In addition to the progressive curriculum employed (ranging from the sciences to the arts), ERC pupils are exposed to the greater world through a series of field trips and speaking engagements.  The staff and students were honored to have a private audience with Cardinal Luis Tagle at the Carmelite Monastery, Bacolod, where he spoke of service to all of mankind, especially those who endure greater hardships in life.

living rosary is held each year to instill the Catholic values that guide WHFI and introduce the youth to a prayerful way of life. Moreover, this is a gathering where families and staff together can celebrate the successes and count the blessings of the previous year.

The students performed an interpretation of the Philippines National Anthem during the 36th annual National Disability Prevention and Rehabilitation Week.


- Working with Philippine Registry of Interpreters for the Deaf (PRID)- Bacolod Chapter subprograms

- Networking with Visayas Ear Care Center

- Partnering with secondary and tertiary educational institutions in the training of special educators for the deaf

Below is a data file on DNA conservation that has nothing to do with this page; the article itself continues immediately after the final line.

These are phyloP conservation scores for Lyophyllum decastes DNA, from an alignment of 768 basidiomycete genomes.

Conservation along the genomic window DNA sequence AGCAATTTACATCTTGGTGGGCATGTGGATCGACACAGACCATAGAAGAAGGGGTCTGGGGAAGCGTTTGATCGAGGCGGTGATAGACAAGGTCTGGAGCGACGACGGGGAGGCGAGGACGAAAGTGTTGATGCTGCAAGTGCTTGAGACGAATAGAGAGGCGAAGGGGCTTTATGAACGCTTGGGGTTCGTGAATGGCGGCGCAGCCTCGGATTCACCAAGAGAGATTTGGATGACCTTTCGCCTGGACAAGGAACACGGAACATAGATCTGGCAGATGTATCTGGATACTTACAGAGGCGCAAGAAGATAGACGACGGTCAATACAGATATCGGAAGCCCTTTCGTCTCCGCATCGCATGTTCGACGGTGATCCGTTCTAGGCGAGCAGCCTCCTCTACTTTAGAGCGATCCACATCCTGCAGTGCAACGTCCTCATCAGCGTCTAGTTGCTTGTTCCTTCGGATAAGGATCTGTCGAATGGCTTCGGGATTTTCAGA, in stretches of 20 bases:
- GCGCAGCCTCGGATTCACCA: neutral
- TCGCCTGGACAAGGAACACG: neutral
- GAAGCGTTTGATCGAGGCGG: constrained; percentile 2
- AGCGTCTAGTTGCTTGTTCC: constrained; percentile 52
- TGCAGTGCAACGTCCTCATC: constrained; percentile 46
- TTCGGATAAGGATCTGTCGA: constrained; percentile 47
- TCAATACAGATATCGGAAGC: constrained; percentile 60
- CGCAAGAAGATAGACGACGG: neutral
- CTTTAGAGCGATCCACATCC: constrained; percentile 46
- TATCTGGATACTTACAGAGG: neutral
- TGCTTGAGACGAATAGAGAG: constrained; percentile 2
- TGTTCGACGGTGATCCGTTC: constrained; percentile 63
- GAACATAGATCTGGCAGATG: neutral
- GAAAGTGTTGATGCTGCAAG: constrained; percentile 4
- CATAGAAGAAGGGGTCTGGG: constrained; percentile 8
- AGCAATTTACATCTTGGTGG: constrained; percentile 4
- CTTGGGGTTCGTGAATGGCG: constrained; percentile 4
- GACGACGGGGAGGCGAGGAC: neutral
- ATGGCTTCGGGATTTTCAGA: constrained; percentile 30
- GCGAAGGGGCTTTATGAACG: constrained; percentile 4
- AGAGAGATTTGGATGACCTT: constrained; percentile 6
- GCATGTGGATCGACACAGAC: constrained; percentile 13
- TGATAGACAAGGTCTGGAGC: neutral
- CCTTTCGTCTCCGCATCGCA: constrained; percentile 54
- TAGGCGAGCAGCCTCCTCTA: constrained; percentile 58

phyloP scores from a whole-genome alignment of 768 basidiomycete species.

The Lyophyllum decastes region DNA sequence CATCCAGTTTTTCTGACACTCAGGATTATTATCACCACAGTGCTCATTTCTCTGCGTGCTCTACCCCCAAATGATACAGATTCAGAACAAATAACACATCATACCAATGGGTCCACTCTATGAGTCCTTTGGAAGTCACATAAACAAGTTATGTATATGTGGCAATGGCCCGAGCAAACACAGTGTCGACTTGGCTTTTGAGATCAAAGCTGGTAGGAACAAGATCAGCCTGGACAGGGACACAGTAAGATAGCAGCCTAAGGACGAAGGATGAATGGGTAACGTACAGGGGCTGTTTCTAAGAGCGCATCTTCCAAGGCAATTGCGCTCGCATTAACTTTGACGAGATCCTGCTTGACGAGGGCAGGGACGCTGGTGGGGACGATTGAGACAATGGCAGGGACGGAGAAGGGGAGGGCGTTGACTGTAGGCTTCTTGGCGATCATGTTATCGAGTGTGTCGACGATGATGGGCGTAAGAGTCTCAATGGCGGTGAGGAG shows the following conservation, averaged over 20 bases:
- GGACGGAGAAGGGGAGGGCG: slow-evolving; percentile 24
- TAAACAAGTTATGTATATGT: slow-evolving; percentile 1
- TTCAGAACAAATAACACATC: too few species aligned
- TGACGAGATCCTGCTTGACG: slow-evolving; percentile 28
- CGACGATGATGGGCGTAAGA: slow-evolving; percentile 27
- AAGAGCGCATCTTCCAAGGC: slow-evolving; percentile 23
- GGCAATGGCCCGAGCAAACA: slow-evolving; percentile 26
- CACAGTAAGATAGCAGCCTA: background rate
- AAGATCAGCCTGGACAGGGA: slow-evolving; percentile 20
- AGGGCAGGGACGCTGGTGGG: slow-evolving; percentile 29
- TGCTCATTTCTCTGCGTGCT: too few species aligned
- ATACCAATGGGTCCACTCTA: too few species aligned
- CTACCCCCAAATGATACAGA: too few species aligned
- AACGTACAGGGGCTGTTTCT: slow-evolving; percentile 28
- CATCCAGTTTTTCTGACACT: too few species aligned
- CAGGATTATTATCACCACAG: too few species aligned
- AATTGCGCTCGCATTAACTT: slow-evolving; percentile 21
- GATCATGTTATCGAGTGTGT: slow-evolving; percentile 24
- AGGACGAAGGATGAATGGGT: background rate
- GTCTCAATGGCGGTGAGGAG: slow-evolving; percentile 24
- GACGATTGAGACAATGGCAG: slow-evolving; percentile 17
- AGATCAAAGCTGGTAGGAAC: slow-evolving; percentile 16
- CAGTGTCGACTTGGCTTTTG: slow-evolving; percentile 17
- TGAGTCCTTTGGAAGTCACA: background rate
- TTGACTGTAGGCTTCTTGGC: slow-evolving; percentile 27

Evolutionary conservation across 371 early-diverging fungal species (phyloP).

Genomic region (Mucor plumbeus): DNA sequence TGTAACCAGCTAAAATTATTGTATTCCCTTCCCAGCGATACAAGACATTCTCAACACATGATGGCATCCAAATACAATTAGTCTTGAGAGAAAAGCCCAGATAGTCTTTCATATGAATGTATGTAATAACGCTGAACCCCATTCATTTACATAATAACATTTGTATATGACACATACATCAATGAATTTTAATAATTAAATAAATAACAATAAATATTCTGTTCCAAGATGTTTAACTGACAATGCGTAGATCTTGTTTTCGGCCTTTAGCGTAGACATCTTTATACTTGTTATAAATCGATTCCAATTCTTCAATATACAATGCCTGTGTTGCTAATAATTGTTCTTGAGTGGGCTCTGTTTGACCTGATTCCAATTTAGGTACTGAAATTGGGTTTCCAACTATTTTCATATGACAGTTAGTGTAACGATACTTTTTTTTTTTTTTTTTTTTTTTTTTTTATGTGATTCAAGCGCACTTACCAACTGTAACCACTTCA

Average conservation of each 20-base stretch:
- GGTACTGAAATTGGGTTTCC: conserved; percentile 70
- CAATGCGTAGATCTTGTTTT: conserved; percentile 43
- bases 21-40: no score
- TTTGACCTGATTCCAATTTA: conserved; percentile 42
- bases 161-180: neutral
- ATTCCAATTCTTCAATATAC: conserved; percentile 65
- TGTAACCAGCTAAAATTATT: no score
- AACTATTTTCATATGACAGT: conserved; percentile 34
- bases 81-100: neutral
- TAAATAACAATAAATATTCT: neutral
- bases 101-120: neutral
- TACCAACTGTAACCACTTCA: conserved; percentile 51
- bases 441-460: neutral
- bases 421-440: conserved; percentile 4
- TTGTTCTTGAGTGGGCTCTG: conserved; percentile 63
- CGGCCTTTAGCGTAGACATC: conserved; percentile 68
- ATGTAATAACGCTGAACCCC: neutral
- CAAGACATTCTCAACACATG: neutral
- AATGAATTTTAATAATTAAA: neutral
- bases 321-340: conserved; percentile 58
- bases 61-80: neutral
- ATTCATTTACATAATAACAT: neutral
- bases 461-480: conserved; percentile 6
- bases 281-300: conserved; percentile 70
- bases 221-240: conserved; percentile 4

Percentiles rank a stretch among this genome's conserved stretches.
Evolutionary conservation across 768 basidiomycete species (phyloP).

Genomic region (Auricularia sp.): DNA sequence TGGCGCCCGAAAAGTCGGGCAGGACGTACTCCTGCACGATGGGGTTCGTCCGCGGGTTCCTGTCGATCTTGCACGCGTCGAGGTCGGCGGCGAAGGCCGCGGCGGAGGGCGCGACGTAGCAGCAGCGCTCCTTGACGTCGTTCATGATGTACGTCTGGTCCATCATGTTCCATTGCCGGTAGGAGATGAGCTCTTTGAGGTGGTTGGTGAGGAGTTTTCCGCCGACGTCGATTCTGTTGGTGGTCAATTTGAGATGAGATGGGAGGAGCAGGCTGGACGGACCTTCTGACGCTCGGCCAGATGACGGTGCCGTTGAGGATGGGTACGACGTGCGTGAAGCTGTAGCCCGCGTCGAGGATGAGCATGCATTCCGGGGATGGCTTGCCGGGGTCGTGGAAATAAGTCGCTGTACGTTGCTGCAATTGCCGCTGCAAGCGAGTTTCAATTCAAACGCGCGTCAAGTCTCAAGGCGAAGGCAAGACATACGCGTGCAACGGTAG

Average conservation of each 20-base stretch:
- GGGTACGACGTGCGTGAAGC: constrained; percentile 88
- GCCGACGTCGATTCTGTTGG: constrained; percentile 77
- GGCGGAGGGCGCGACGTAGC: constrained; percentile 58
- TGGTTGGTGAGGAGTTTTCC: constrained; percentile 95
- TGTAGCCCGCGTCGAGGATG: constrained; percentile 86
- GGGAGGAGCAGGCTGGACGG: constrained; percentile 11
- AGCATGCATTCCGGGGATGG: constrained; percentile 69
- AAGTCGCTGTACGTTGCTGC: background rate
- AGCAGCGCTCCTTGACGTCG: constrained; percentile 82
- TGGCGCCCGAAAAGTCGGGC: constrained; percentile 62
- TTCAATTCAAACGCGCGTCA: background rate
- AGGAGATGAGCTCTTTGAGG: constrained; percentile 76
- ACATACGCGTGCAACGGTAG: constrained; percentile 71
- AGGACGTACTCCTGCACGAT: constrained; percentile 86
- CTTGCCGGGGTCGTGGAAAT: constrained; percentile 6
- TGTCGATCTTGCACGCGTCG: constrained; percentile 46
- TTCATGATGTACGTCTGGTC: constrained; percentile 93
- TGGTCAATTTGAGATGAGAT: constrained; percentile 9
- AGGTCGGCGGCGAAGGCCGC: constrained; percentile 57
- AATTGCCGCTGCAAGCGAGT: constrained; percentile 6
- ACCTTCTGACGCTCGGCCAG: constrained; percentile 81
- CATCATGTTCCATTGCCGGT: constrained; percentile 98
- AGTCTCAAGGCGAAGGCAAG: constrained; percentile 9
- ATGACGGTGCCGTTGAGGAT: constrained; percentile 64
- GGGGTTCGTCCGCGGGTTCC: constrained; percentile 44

Staff Development

Curriculum for the deaf occurs continuously with evaluations into strengths and weaknesses of the current instruction.   Administrators, teachers, and community workers work together in reforming the curriculum in formal meetings during summer break.  

Staff development also includes informal and formal sign language courses, in keeping with the national transition to Filipino Sign Language and the fluid nature of sign languages.

ERC pupil after finishing a morning snack

ERC pupil after finishing a morning snack

Student signing "I love you" after Mass

Student signing "I love you" after Mass

Literacy Program

The Welcome Home Literacy Program (LP) is the newest offering in the WHFI educational catalogue. LP is a post-high school collegiate and vocational preparatory program for deaf students between 16 and 29 years old.  In addition to regular audiological tests and pro bono hearing aid assistance, the foundation provides the following:


English: vocabulary, comprehension, and usage

Sign Language: Filipino Sign Language vocabulary and grammar

Mathematics: fundamental arithmetic, logical reasoning, and basic bookkeeping

Agriculture: organic farming, vermiculture, aquaponics, outdoor carpentry, and agri-business

Technical: computer literacy, typing efficiency, information gathering, and design (in partnership with De La Salle University - College of St. Benilde)

Arts: print and digital illustration, craft making, and theatrical performance